Should we treat unprofitable customers as well as profitable ones?

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Companies have a moral duty to support their front-line staff by giving them permission to refuse to serve customers who step over the line, argues Graham Hill. 

Hardly a day goes by without another flood of motherhood and apple pie articles extolling the importance of ‘putting customers first’, about how the ‘customer is king’ and other such ridiculous simplifications. Adopting a so-called ‘customer-focus’ has become a mindless mantra for the new breed of copycat managers and the hordes of self-serving consultants peddling their latest customer-focus snake-oil.

If only life were so simple!

Customer-focus as a one-size-fits-all proposition is fundamentally flawed. As the Marketing Science Institute showed in their extensive research into building a market-orientation in the 90s, simply adopting a customer-focus is significantly less profitable than adopting a more rounded market-orientation.

There is more to business than just customers. Reinartz & Kumar showed in their research on The Influence of Customer Relationship Characteristics on Profitable Lifetime Duration that different types of customers have different profitability.

All customers are not created equal. Homburg et al took this a step further in their research on Managing Dynamics in a Customer Portfolio where they showed that how customers are treated should change dynamically as their behaviour and profitability changes. Different customers should obviously be treated very differently.

CRM is all about managing customers for optimum profitability

To make things simple, I want to think about how we should treat three different types of customers: profitable customers you can serve well, unprofitable customers you can’t serve well and a largely ignored type, bad customers that nobody deserves.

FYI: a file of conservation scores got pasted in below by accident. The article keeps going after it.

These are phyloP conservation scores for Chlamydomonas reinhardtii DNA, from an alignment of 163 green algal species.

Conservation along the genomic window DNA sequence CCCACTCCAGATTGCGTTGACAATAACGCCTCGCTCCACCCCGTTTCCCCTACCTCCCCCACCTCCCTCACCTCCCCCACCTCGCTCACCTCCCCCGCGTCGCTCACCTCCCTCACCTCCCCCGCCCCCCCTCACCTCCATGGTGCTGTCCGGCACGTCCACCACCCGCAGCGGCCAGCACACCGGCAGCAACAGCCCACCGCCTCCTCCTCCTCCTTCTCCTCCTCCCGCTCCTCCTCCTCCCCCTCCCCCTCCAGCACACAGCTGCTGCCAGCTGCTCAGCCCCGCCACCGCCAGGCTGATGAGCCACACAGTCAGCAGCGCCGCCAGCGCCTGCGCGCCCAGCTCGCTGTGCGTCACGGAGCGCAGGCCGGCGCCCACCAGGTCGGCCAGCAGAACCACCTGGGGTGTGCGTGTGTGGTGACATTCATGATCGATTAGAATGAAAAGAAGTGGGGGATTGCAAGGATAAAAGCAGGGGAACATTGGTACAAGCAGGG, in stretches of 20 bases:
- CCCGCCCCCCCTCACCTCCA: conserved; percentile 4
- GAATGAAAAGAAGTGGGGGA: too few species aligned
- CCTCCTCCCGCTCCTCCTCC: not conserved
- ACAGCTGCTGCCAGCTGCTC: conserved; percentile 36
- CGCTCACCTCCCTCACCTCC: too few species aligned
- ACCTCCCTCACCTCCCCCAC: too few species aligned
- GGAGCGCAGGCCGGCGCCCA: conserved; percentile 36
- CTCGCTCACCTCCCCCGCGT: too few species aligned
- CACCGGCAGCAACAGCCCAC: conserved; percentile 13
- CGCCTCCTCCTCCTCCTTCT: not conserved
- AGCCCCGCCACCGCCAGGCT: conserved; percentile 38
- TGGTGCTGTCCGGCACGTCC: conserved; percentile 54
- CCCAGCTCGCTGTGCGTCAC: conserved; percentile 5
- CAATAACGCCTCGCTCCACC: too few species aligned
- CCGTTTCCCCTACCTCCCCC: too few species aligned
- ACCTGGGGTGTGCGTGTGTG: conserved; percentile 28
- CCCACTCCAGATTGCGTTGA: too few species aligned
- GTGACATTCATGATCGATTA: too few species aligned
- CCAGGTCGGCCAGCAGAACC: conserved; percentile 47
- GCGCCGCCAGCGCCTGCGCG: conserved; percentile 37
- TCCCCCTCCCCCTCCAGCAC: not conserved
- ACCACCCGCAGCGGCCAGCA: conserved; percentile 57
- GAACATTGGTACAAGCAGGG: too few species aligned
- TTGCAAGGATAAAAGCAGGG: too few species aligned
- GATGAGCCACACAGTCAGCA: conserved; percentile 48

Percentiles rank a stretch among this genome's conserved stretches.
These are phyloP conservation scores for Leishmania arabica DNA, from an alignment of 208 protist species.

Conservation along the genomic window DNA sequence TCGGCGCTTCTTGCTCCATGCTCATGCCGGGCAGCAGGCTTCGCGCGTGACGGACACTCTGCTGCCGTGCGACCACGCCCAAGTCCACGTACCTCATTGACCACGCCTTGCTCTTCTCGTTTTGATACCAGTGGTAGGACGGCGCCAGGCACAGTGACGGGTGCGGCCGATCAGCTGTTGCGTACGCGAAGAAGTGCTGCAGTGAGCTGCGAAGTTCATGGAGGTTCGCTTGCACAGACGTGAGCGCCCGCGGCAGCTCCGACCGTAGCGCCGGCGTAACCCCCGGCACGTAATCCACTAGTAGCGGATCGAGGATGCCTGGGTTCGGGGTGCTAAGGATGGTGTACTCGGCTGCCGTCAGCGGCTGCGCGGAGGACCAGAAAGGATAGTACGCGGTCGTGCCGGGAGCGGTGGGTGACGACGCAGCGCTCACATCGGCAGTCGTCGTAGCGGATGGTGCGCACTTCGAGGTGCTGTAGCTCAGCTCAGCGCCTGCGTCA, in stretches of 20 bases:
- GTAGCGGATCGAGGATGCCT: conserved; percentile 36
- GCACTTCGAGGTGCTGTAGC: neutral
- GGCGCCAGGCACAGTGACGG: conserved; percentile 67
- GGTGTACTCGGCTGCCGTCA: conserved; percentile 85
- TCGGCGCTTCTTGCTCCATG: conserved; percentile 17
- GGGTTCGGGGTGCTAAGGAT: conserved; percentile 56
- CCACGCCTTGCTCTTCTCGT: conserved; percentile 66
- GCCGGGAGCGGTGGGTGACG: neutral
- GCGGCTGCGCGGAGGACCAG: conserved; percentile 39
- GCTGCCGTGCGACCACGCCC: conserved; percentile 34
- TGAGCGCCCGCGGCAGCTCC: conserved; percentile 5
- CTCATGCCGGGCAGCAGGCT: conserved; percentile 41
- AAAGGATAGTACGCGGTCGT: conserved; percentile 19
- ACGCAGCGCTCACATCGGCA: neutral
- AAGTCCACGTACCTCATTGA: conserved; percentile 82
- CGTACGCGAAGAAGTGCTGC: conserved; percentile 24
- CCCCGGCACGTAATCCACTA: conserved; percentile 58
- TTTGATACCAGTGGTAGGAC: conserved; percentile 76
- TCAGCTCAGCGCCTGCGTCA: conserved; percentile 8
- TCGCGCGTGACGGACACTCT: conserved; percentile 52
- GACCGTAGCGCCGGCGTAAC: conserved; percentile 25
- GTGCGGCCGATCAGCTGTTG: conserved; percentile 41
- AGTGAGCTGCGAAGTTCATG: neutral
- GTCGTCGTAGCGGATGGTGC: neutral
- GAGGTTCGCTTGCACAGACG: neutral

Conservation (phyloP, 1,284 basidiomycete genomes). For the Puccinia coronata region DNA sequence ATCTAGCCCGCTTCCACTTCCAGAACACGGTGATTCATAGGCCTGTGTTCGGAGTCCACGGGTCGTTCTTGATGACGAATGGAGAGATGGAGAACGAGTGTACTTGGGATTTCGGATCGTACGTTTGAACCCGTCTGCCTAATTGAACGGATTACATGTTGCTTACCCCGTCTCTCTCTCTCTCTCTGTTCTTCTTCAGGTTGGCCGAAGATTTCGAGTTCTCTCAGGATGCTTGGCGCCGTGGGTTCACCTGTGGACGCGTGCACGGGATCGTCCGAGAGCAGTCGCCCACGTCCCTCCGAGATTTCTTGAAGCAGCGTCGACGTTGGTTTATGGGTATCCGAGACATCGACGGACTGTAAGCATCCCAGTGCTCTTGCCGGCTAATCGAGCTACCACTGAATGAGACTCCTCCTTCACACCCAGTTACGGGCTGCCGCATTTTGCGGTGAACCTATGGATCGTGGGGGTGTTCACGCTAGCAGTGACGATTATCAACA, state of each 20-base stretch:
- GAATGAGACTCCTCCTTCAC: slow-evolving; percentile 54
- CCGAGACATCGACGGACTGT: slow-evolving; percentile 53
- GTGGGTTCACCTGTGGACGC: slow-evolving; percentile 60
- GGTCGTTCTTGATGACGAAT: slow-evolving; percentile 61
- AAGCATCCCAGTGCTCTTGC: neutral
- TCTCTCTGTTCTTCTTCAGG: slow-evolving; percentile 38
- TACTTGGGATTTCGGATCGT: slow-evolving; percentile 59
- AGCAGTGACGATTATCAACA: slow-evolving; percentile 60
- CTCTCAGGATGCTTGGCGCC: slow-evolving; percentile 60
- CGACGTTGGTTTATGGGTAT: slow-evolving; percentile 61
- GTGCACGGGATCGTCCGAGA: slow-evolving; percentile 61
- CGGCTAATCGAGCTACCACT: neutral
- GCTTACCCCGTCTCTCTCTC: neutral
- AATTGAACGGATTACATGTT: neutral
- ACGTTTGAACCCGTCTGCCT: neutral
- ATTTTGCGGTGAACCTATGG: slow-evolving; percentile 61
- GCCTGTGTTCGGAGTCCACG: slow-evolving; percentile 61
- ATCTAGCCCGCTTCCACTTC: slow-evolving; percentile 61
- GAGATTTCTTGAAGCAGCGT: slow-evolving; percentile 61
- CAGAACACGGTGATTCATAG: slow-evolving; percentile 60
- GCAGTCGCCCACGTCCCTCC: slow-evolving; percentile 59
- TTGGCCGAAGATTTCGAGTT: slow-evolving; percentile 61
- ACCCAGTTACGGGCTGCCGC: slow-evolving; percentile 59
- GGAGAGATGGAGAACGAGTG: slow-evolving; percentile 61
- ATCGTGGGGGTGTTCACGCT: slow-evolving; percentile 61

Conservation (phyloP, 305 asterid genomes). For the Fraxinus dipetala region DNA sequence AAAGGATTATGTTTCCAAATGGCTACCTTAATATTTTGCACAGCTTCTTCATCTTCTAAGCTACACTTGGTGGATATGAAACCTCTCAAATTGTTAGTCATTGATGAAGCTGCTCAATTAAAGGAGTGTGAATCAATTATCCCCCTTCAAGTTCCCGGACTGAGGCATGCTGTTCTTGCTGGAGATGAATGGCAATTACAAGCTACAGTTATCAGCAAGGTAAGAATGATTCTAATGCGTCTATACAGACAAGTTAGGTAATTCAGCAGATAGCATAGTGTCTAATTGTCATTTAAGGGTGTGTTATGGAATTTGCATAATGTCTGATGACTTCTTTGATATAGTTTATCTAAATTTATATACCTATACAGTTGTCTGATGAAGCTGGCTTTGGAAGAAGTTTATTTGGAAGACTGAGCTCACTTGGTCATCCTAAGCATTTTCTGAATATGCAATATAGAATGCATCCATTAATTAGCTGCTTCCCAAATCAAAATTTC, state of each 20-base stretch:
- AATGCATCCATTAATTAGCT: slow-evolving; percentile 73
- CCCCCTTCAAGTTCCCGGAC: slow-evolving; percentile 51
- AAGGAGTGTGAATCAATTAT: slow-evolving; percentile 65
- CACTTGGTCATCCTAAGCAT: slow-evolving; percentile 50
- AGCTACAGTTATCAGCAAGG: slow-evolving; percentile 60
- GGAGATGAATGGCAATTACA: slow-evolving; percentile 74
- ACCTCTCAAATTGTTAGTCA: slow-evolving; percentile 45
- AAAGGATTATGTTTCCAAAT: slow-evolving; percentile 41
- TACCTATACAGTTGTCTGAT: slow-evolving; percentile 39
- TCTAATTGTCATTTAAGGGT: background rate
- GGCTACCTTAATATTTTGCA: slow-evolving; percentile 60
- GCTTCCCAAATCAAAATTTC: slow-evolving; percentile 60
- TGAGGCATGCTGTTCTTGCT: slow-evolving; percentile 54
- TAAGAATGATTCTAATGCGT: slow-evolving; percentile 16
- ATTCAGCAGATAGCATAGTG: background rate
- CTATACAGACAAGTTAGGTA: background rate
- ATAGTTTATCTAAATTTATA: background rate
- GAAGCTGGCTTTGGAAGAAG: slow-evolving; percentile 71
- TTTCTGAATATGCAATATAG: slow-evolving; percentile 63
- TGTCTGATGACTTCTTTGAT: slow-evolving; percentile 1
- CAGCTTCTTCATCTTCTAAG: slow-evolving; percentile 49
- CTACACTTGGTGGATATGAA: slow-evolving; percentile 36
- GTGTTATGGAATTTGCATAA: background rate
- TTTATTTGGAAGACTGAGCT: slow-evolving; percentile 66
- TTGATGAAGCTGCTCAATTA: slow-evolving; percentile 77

As Peppers & Rogers imply in their excellent to-the-point description of CRM (= treating different customers differently), each requires a different approach to maximise their profitability, or indeed, to minimise their unprofitability.

The good: Profitable customers you can serve well

Every company needs profitable customers. Although it varies from industry to industry, approximately 20% of the most profitable customers typically provide 80% of most companies’ profits. What not every manager realises is that although profitability can be influenced in the short-term by increasing prices or reducing costs, in the longer-term it is driven by serving good customers better than competitors.

Although it varies from industry to industry, approximately 20% of the most profitable customers typically provide 80% of most companies’ profits.

Not all customers though; just those whose needs are most closely matched by the service the company can provide profitably. As Robert Simons describes in an article on Choosing the Right Customer, companies should identify their best customers and organise themselves around providing these customers with service.

The bad: Unprofitable customers you can't serve well

Unfortunately, along with the highly profitable customers most companies have unprofitable customers as well. Although there are many reasons why a customer might be unprofitable, it often comes down to a basic mismatch between their needs and the service the company can provide profitably.

And the problem of unprofitable customers is getting worse. As McKinsey describes in an article on The Proliferation Challenge, the explosion in different types of customers, products and channels has increased complexity, reduced satisfaction and reduced profitability. Although a company can deal with unprofitable customers like US telco Sprint did in 2007 by theatrically firing them, there are better and less risky ways to deal with them.